Octopus in Detroit, Florida Rat Trick and the Five Oddest Traditions in the NHL
There are quite a few weird traditions going on in the NHL today. Thankfully, some have stopped.
Whether it's driven by fans or players themselves, the traditions that take place are sometimes a little screwy.
Sometimes, there's a story that actually explains the tradition, but there are some that make you stare and ask, "Who on earth thought of that?"
Here are five such traditions that somewhat fit the description of "odd."
Octopus in Detroit
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This was started back when a team only required eight wins to win the Stanley Cup. On April 15, 1952, Pete and Jerry Cusimano hurled an octopus on the ice. The Detroit Red Wings then went on to win eight straight games, capturing the Stanley Cup.
The tradition continues.
Octopi are a regular attendees in Joe Louis Arena.
Florida Rat Trick
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On October 8, 1995, the Florida Panthers were set to play their season opener.
The team was preparing in their dressing room when a rat entered. Scott Mellanby reacted by grabbing a stick and shooting the rodent across the room, killing it. That night, Mellanby went on to score two goals. Panthers goalie John Vanbiesbrouck coined the term "rat trick."
It started with one plastic rat thrown on the ice the next night, then a few more as games went on.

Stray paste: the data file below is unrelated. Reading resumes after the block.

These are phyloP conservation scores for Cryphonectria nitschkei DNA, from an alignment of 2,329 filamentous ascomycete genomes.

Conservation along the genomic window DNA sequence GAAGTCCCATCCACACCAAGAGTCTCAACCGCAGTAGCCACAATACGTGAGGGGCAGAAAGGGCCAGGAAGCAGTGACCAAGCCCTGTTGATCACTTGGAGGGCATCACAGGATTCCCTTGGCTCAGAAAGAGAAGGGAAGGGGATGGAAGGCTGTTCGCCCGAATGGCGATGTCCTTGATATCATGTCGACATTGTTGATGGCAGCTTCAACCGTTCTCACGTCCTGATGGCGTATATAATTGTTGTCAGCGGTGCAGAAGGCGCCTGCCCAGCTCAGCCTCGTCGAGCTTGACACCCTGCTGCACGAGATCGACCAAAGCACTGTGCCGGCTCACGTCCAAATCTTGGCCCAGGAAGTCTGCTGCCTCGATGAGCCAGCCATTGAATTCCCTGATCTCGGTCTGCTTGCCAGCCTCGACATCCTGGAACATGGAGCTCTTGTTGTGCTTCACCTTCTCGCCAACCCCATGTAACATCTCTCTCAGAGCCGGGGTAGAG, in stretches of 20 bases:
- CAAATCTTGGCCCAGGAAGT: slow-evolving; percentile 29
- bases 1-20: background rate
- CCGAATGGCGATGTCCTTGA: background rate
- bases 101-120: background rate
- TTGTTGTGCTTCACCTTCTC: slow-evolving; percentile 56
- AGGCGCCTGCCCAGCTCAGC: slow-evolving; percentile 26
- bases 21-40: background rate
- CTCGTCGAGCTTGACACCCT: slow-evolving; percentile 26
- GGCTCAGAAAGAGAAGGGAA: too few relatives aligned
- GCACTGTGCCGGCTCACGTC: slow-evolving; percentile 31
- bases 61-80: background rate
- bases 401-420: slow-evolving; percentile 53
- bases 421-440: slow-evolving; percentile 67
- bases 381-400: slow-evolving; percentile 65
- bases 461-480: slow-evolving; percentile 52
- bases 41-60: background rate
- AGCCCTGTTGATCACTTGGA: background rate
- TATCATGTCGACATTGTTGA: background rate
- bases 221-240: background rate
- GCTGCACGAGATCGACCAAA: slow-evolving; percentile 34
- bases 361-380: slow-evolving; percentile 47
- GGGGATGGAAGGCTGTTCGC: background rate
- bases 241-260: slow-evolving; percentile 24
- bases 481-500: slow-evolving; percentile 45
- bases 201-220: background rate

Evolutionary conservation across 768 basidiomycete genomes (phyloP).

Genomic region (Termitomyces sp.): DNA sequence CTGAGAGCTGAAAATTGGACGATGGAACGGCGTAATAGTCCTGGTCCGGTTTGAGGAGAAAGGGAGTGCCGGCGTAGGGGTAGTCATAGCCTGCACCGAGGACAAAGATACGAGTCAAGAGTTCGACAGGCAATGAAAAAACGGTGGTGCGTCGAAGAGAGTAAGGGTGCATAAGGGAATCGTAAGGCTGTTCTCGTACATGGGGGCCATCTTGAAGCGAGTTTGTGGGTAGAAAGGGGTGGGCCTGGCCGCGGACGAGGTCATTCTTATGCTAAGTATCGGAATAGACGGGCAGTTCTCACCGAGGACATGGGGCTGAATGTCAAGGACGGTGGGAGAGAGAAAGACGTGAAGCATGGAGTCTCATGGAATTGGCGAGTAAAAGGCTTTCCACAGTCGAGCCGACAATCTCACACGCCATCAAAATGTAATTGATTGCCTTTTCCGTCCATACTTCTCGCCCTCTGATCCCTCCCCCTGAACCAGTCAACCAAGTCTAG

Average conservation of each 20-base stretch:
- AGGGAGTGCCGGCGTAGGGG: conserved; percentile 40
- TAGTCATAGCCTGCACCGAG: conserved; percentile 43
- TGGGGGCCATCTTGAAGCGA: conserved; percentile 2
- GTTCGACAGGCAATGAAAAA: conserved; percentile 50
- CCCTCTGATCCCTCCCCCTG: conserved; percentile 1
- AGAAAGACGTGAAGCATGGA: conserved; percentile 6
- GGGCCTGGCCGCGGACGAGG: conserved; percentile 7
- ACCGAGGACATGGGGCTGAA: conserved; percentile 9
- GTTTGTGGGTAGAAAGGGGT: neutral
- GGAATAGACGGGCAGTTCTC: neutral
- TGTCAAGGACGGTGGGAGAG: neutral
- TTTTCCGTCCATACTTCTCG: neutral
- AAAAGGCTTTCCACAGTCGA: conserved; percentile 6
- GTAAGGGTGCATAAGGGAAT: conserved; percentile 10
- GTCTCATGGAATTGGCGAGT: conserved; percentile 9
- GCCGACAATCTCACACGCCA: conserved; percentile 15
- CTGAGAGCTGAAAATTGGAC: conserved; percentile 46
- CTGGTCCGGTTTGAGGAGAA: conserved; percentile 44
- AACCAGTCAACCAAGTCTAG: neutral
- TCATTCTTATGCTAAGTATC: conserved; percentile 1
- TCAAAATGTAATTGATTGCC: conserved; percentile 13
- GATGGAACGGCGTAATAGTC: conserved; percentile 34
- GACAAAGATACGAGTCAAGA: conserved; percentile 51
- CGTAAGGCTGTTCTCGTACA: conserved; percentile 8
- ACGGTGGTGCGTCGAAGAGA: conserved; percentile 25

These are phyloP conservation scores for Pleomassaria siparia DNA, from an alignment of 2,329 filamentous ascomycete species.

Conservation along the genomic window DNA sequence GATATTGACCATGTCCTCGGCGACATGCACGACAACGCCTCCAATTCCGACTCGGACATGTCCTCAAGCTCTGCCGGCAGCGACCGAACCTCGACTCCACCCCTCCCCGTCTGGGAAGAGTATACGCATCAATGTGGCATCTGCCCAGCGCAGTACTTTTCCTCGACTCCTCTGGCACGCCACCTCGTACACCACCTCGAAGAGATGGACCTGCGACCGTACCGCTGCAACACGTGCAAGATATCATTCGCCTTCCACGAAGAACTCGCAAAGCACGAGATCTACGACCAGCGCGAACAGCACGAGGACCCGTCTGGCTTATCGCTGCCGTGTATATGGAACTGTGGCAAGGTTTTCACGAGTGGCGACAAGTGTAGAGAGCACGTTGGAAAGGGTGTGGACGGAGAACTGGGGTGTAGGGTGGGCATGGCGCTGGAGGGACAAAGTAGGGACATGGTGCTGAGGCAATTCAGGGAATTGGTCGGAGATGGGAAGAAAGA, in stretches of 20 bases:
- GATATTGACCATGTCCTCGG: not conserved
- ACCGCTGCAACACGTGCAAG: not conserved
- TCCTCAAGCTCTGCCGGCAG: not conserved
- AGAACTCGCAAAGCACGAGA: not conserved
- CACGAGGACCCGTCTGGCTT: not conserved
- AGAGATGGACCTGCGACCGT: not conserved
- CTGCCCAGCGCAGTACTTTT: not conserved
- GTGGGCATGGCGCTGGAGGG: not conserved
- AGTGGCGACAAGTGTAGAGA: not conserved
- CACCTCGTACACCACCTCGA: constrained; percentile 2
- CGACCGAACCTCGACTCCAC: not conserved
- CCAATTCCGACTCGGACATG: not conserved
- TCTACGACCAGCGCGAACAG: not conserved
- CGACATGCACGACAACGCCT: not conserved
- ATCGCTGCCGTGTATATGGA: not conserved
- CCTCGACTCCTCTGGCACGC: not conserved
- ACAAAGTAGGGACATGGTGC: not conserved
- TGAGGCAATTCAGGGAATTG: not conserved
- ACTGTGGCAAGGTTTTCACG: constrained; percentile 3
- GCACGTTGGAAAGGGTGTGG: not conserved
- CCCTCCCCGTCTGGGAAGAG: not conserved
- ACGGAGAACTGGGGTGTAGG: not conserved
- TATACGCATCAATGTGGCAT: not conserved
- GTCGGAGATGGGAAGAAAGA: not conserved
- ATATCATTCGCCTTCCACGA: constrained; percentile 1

Before long, hundreds of rats were being tossed after every goal. It got so out of control that the NHL made a rule for the next season that a home team could get a penalty if there fan's delayed the game like that.
It took a break in the near decade of the Panthers being a horrible team, but with their success this year, the rat could be making a triumphant return soon.
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While not odd while in Winnipeg, the fact that this tradition continued in Phoenix is.
It was started in Winnipeg as response to Calgary's "C of Red" tradition. In a series against Calgary, fans were asked to wear white to every home playoff game, and the Jets would go on to defeat the Flames. (h/t to Hal Sigurdson of the Winnipeg Free Press)
It has continued for all the Jets home playoff games since then.
When the Jets moved to Phoenix, the tradition continued for some reason. You would think that the new owners would be able to think of something else.
Toronto Waffle Thrower
Photo from thestar.com
Ok, maybe this isn't a tradition yet, but it has happened twice so far so it could be start of one. Although, the second thrower got charged, so it could discourage future breakfast throwers.
"Don't Touch That Trophy"
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Although more of a superstition, the fact that some players touch the Clarence C. Campbell or Prince of Wales Trophy and others don't has some traditional qualities.
Every year, commentators ask the "Will he or won't he?" question. It's pretty much the first thing said as the trophy is brought on to the ice. The thing is, holding the trophy or not holding the trophy has nothing to to do with winning the Stanley Cup